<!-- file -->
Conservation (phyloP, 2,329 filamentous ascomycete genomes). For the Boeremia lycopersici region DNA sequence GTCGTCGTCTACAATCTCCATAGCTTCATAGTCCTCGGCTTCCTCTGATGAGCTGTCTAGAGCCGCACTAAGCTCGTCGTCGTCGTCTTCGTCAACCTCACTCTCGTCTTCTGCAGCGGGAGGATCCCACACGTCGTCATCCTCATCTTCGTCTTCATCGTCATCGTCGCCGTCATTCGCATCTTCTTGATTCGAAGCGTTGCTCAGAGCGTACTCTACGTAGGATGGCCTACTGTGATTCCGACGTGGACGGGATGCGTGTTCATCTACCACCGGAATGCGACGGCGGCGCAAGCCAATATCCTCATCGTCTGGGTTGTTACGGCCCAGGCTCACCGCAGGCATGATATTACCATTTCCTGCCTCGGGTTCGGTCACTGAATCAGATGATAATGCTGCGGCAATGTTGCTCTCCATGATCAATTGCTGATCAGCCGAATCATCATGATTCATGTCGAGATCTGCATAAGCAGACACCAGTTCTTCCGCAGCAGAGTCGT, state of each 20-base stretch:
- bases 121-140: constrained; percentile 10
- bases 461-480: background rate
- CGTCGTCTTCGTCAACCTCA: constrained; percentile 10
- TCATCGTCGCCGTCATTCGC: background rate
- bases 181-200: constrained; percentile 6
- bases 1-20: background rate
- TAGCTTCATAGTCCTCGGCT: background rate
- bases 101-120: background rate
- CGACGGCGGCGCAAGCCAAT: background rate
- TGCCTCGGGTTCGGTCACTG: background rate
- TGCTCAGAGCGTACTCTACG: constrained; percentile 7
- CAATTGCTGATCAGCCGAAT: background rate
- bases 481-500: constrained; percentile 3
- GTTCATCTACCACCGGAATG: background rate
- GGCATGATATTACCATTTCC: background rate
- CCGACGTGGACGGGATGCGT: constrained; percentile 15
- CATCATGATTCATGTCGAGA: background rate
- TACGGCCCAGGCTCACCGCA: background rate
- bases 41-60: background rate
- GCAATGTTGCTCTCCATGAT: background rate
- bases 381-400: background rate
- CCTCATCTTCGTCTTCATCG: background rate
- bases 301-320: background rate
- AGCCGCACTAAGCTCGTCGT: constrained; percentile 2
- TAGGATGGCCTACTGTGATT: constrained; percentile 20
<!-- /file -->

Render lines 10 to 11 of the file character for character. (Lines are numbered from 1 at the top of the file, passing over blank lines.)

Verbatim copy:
- CGACGGCGGCGCAAGCCAAT: background rate
- TGCCTCGGGTTCGGTCACTG: background rate